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Geochemical trends through time and lateral variability of diatom floras in the Pleistocene Olorgesailie Formation, southern Kenya Rift Valley

Published online by Cambridge University Press:  20 January 2017

R. B. Owen
Affiliation:
Department of Geography, Hong Kong Baptist University, Kowloon Tong, Hong Kong
R. W. Renaut
Affiliation:
Department of Geological Sciences, University of Saskatchewan, Saskatoon, Saskatachewan S7N 5E2, Canada
R. Potts
Affiliation:
Human Origins Program, National Museum of Natural History, Smithsonian Institution, P.O. Box 37012, Washington D.C. 20013–7012, USA Paleontology Section, Department of Earth Sciences, National Museums of Kenya, P.O. Box 40658, Nairobi, Kenya
A. K. Behrensmeyer
Affiliation:
Department of Paleobiology, National Museum of Natural History, Smithsonian Institution, P.O. Box 37012, Washington D.C. 20013, USA

Abstract

The Olorgesailie Formation (1.2–0.49 Ma) consists of fluvial and lacustrine rift sediments that have yielded abundant Acheulean artifacts and a fossil hominin (Homo cf. erectus). In testing prior understandings of the paleoenvironmental context, we define nine new geochemical zones. A Chemical Index of Alteration suggests increased catchment weathering during deposition of Members 1, 2, 7, 11, and 13. Biophile elements (Br, S) peak in M8–9 and lower M13 possibly reflecting increased input from soil erosion. REE data show that the Magadi Trachytes supplied most siliciclastic grains. Sixteen diatom stages indicate conductivities of 200–16,000 μS cm− 1 and pH of 7.5–9.5 for five deep-water lakes, ten shallow lakes and sixteen wetlands. These results are compared with diatom data from other sections in the basin and show aquatic spatial variability over km-scale distances. Similar floras are traceable over several kilometers for M2, M3 and M9, indicating broadly homogeneous lacustrine conditions during these times, but diatoms in other members imply variable conditions, some related to local tectonic controls. This lateral and temporal variability emphasizes the importance of carrying out stratigraphic sampling at multiple sites within a basin in efforts to define the environmental context relevant to human evolution.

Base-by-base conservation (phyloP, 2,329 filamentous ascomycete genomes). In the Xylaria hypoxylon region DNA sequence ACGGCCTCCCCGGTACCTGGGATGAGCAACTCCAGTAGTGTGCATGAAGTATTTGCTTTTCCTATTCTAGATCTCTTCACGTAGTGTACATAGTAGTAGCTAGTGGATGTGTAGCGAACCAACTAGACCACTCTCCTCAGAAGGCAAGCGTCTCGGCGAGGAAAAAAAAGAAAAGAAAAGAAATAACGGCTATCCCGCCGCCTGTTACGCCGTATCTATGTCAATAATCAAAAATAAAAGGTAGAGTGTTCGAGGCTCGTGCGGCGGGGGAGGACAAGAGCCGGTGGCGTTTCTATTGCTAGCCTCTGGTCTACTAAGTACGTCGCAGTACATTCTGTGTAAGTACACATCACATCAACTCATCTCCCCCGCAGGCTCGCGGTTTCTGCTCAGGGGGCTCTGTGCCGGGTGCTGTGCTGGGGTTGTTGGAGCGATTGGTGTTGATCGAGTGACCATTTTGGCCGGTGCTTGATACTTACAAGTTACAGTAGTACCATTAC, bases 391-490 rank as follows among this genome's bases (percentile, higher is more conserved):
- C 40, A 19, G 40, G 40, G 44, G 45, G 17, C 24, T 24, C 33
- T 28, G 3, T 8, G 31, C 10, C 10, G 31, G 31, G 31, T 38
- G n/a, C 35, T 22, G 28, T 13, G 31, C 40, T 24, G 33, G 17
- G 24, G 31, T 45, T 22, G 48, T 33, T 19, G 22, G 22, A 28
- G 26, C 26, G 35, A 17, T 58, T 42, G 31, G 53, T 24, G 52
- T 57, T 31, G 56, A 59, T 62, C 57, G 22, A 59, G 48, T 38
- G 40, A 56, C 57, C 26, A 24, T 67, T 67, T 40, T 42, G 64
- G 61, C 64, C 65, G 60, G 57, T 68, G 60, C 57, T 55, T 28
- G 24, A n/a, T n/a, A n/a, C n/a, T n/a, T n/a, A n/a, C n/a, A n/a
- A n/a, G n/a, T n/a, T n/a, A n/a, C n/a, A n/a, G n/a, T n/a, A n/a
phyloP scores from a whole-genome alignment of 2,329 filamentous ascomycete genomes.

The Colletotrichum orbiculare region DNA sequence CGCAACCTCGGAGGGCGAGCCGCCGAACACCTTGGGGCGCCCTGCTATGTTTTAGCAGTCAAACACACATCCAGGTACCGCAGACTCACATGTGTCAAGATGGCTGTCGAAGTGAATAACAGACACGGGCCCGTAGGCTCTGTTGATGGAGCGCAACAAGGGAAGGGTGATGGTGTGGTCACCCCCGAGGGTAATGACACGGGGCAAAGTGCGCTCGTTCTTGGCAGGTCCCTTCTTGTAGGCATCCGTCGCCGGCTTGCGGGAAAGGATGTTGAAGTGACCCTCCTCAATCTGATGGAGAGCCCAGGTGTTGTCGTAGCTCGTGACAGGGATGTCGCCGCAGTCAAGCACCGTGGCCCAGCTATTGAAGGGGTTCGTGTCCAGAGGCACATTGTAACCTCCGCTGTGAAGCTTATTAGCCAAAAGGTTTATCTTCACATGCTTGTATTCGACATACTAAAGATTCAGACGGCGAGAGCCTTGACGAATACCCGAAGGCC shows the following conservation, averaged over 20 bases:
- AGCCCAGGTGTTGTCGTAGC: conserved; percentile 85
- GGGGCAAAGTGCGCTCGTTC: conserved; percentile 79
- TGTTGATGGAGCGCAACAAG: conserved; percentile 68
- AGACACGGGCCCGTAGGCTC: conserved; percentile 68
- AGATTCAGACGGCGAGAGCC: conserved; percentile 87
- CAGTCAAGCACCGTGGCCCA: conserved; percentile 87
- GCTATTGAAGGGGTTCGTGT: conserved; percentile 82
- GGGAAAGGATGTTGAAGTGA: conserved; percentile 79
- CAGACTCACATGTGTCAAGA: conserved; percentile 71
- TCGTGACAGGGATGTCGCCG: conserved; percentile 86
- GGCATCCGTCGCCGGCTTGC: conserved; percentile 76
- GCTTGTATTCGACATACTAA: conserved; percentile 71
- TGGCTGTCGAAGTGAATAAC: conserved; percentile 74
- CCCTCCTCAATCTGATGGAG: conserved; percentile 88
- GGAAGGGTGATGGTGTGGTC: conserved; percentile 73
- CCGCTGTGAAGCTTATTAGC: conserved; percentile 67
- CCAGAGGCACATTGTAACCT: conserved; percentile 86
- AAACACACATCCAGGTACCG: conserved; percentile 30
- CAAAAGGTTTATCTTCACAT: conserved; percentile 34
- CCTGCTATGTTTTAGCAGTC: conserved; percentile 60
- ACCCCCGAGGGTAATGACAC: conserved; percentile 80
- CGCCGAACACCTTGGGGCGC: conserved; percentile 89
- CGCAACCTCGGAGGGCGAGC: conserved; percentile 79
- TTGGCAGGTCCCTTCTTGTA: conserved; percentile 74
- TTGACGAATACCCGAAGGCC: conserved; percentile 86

Type
Research Article
Copyright
University of Washington

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